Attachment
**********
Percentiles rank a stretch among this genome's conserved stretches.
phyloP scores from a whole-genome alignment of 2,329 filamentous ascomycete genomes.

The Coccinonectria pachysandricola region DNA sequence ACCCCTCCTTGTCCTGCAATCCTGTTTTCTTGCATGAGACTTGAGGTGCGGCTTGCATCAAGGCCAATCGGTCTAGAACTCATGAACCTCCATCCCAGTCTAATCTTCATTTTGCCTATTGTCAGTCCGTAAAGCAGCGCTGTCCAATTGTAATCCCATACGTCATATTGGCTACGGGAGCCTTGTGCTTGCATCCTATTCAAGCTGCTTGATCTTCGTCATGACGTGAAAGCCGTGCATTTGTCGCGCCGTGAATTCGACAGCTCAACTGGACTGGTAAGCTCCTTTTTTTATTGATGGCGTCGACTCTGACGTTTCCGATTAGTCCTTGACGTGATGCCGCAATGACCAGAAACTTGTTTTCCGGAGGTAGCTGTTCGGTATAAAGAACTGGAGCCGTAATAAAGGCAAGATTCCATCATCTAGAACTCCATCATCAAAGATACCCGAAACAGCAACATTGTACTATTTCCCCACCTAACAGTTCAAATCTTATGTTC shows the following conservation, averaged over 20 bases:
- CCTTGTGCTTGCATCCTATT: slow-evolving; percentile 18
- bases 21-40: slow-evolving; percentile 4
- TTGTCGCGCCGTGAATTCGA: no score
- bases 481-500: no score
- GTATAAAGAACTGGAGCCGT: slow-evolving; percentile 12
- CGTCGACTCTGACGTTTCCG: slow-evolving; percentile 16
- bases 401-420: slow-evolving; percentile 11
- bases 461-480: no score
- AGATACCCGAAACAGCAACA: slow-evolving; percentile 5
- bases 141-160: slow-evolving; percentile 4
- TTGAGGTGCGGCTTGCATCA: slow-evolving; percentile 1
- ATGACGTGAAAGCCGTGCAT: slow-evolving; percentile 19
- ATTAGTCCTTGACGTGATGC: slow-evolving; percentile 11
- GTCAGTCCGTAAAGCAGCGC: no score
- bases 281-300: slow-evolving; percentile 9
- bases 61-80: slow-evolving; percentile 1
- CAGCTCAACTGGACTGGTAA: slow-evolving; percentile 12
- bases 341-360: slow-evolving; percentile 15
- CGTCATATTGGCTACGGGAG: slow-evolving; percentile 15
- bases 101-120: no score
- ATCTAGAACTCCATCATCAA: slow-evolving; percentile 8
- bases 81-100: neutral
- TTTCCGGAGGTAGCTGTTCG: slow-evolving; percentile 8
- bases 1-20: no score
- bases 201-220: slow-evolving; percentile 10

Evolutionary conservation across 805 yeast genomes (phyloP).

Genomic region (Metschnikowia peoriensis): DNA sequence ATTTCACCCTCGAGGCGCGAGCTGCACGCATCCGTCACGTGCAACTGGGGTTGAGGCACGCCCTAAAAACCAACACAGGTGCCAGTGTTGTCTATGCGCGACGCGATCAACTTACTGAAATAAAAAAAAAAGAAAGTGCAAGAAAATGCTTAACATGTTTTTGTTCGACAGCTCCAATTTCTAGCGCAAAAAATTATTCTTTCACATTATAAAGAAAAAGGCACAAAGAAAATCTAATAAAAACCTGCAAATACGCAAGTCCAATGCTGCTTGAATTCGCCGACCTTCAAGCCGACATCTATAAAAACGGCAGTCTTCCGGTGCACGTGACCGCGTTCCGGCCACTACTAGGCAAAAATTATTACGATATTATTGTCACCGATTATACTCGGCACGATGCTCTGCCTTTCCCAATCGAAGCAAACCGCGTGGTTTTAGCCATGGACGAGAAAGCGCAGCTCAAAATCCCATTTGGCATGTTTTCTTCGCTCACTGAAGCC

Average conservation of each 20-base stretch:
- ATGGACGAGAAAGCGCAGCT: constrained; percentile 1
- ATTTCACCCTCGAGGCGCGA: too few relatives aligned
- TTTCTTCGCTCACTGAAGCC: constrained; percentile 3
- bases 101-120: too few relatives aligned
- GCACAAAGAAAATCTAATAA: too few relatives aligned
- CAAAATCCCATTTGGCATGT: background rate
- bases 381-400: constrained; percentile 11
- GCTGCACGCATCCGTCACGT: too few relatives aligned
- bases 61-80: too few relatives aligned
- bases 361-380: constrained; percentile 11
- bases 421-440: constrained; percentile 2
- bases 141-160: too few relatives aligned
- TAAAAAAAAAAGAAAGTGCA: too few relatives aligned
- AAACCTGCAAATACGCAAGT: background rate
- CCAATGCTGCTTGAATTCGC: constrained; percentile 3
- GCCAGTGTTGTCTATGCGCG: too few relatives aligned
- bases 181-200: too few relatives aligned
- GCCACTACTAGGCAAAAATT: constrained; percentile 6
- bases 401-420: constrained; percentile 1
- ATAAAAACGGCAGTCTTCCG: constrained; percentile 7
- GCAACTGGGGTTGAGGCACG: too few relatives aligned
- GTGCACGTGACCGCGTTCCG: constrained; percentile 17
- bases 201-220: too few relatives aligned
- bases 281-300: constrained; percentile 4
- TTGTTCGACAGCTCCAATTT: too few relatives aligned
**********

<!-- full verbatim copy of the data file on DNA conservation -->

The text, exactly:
Percentiles rank a stretch among this genome's conserved stretches.
phyloP scores from a whole-genome alignment of 2,329 filamentous ascomycete genomes.

The Coccinonectria pachysandricola region DNA sequence ACCCCTCCTTGTCCTGCAATCCTGTTTTCTTGCATGAGACTTGAGGTGCGGCTTGCATCAAGGCCAATCGGTCTAGAACTCATGAACCTCCATCCCAGTCTAATCTTCATTTTGCCTATTGTCAGTCCGTAAAGCAGCGCTGTCCAATTGTAATCCCATACGTCATATTGGCTACGGGAGCCTTGTGCTTGCATCCTATTCAAGCTGCTTGATCTTCGTCATGACGTGAAAGCCGTGCATTTGTCGCGCCGTGAATTCGACAGCTCAACTGGACTGGTAAGCTCCTTTTTTTATTGATGGCGTCGACTCTGACGTTTCCGATTAGTCCTTGACGTGATGCCGCAATGACCAGAAACTTGTTTTCCGGAGGTAGCTGTTCGGTATAAAGAACTGGAGCCGTAATAAAGGCAAGATTCCATCATCTAGAACTCCATCATCAAAGATACCCGAAACAGCAACATTGTACTATTTCCCCACCTAACAGTTCAAATCTTATGTTC shows the following conservation, averaged over 20 bases:
- CCTTGTGCTTGCATCCTATT: slow-evolving; percentile 18
- bases 21-40: slow-evolving; percentile 4
- TTGTCGCGCCGTGAATTCGA: no score
- bases 481-500: no score
- GTATAAAGAACTGGAGCCGT: slow-evolving; percentile 12
- CGTCGACTCTGACGTTTCCG: slow-evolving; percentile 16
- bases 401-420: slow-evolving; percentile 11
- bases 461-480: no score
- AGATACCCGAAACAGCAACA: slow-evolving; percentile 5
- bases 141-160: slow-evolving; percentile 4
- TTGAGGTGCGGCTTGCATCA: slow-evolving; percentile 1
- ATGACGTGAAAGCCGTGCAT: slow-evolving; percentile 19
- ATTAGTCCTTGACGTGATGC: slow-evolving; percentile 11
- GTCAGTCCGTAAAGCAGCGC: no score
- bases 281-300: slow-evolving; percentile 9
- bases 61-80: slow-evolving; percentile 1
- CAGCTCAACTGGACTGGTAA: slow-evolving; percentile 12
- bases 341-360: slow-evolving; percentile 15
- CGTCATATTGGCTACGGGAG: slow-evolving; percentile 15
- bases 101-120: no score
- ATCTAGAACTCCATCATCAA: slow-evolving; percentile 8
- bases 81-100: neutral
- TTTCCGGAGGTAGCTGTTCG: slow-evolving; percentile 8
- bases 1-20: no score
- bases 201-220: slow-evolving; percentile 10

Evolutionary conservation across 805 yeast genomes (phyloP).

Genomic region (Metschnikowia peoriensis): DNA sequence ATTTCACCCTCGAGGCGCGAGCTGCACGCATCCGTCACGTGCAACTGGGGTTGAGGCACGCCCTAAAAACCAACACAGGTGCCAGTGTTGTCTATGCGCGACGCGATCAACTTACTGAAATAAAAAAAAAAGAAAGTGCAAGAAAATGCTTAACATGTTTTTGTTCGACAGCTCCAATTTCTAGCGCAAAAAATTATTCTTTCACATTATAAAGAAAAAGGCACAAAGAAAATCTAATAAAAACCTGCAAATACGCAAGTCCAATGCTGCTTGAATTCGCCGACCTTCAAGCCGACATCTATAAAAACGGCAGTCTTCCGGTGCACGTGACCGCGTTCCGGCCACTACTAGGCAAAAATTATTACGATATTATTGTCACCGATTATACTCGGCACGATGCTCTGCCTTTCCCAATCGAAGCAAACCGCGTGGTTTTAGCCATGGACGAGAAAGCGCAGCTCAAAATCCCATTTGGCATGTTTTCTTCGCTCACTGAAGCC

Average conservation of each 20-base stretch:
- ATGGACGAGAAAGCGCAGCT: constrained; percentile 1
- ATTTCACCCTCGAGGCGCGA: too few relatives aligned
- TTTCTTCGCTCACTGAAGCC: constrained; percentile 3
- bases 101-120: too few relatives aligned
- GCACAAAGAAAATCTAATAA: too few relatives aligned
- CAAAATCCCATTTGGCATGT: background rate
- bases 381-400: constrained; percentile 11
- GCTGCACGCATCCGTCACGT: too few relatives aligned
- bases 61-80: too few relatives aligned
- bases 361-380: constrained; percentile 11
- bases 421-440: constrained; percentile 2
- bases 141-160: too few relatives aligned
- TAAAAAAAAAAGAAAGTGCA: too few relatives aligned
- AAACCTGCAAATACGCAAGT: background rate
- CCAATGCTGCTTGAATTCGC: constrained; percentile 3
- GCCAGTGTTGTCTATGCGCG: too few relatives aligned
- bases 181-200: too few relatives aligned
- GCCACTACTAGGCAAAAATT: constrained; percentile 6
- bases 401-420: constrained; percentile 1
- ATAAAAACGGCAGTCTTCCG: constrained; percentile 7
- GCAACTGGGGTTGAGGCACG: too few relatives aligned
- GTGCACGTGACCGCGTTCCG: constrained; percentile 17
- bases 201-220: too few relatives aligned
- bases 281-300: constrained; percentile 4
- TTGTTCGACAGCTCCAATTT: too few relatives aligned